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  Reply # 1983393 26-Mar-2018 12:48
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Rikkitic:

 

The point (pardon the pun) is that you are making a choice to wear a helmet. I am being denied a choice not to. You have the choice, I do not. That is what is being objected to.

 

 

And the other issue is that cyclists are being forced to share the road with motorists. And then being made to buy & wear helmets (which are extremely unlikely to be of any help) to protect themselves from the actions of the motorists.

 

 


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  Reply # 1983398 26-Mar-2018 12:56
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Rikkitic:

 

The point (pardon the pun) is that you are making a choice to wear a helmet. I am being denied a choice not to. You have the choice, I do not. That is what is being objected to.

 

 

 

 

 

 

Do you wear a seat belt in a car?





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  Reply # 1983440 26-Mar-2018 13:50
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If you were welding yourself a new steel trailer frame, would you wear welding goggles?

 

(Unlike the seatbelt analogy) there are no laws that require you to wear goggles while welding, but people do it because we know the risks and consequences of not doing it - blindness. If the government passed a law requiring goggles to be worn when operating a welding machine, would people complain that wearing goggles was interfering with their enjoyment of welding? Would groups gather in Wellington's Civic Square to hold mass "weld without goggles" sessions to protest that goggle legislation was reducing the number of people wanting to weld?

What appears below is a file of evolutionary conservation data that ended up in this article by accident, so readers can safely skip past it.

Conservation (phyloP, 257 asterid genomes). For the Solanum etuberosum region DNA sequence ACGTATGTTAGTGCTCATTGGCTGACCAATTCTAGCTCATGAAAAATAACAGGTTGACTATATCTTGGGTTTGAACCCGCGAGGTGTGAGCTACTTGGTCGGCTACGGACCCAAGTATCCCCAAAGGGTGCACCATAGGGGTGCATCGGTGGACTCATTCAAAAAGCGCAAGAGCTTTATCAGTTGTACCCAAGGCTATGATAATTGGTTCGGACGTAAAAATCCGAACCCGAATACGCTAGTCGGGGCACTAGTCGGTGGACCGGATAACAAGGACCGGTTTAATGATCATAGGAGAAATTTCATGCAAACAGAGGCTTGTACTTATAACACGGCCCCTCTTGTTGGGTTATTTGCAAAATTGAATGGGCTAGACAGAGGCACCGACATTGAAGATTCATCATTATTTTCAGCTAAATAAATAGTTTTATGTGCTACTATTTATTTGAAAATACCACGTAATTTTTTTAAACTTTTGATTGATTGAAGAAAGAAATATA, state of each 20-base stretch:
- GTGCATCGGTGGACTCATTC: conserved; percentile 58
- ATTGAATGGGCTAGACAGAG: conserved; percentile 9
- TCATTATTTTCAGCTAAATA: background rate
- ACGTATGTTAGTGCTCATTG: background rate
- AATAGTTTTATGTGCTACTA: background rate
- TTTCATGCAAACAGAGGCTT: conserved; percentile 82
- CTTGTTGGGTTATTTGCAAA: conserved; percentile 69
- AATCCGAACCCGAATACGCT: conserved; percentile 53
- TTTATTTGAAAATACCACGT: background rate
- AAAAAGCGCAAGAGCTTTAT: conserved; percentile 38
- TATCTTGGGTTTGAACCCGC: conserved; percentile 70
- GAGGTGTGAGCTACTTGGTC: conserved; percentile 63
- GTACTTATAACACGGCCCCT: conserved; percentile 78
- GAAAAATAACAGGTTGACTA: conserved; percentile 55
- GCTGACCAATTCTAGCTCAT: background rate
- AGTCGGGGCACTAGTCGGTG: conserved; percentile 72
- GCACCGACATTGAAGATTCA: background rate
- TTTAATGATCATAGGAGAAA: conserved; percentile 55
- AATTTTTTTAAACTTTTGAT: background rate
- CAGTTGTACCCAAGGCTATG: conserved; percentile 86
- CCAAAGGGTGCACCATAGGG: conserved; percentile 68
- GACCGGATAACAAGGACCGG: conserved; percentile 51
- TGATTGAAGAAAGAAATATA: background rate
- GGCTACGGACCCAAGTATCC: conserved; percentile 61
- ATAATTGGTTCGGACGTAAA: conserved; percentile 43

Probably not. But heaven forbid that the government legislate that preventing brain injury, or death, is more important that feeling the wind in your hair. Because, by God, the government of the people, by the people, for the people, should not force you to spend the afternoon with a less than optimal hair style. If the wind in your hair is an actual problem, maybe you just need a helmet with better vents?


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  Reply # 1983481 26-Mar-2018 14:24
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Fred99:

 

MikeAqua:

 

Fred99:

 

Condoms provide protection, but condom laws probably wouldn't be good.

 

 

We have a condom law - for the sex industry.

 

 

...since when is riding a bicycle to the corner store an "industry".

 

 

I didn't claim it is an industry. Just replying to your observation that condom laws wouldn't be good.  (A) We have had one (separate from H&S legislation) since 2003 and (B) it seems a good piece of law in the context in which it applies.

 

Or are you arguing that only safety risks arising form commercial activity should be regulated?  I'm not really following ...





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  Reply # 1983491 26-Mar-2018 14:32
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stuartmac:

 

The current cycling environment - of which mandatory helmet laws part of - reduce cycling participation to only athletic or risk-taking individuals. This means primarily young or middle-age males.

 

 

Most skateboarders are from the same demographic.  I wonder if this also relates to appetite for risk?





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  Reply # 1983524 26-Mar-2018 15:00
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Fred99:

 

PhantomNVD:
Dulouz:

 

@PhantomNVD whether or not helmets can provide protection and whether or not helmet laws are a good idea are two separate issues. The title of this thread is misleading because the real issue is with helmet laws not if people should wear helmets when riding in high-risk situations.

 



So if we agree helmets provide protection, how can helmet laws NOT be good?

 

 

 

Condoms provide protection, but condom laws probably wouldn't be good.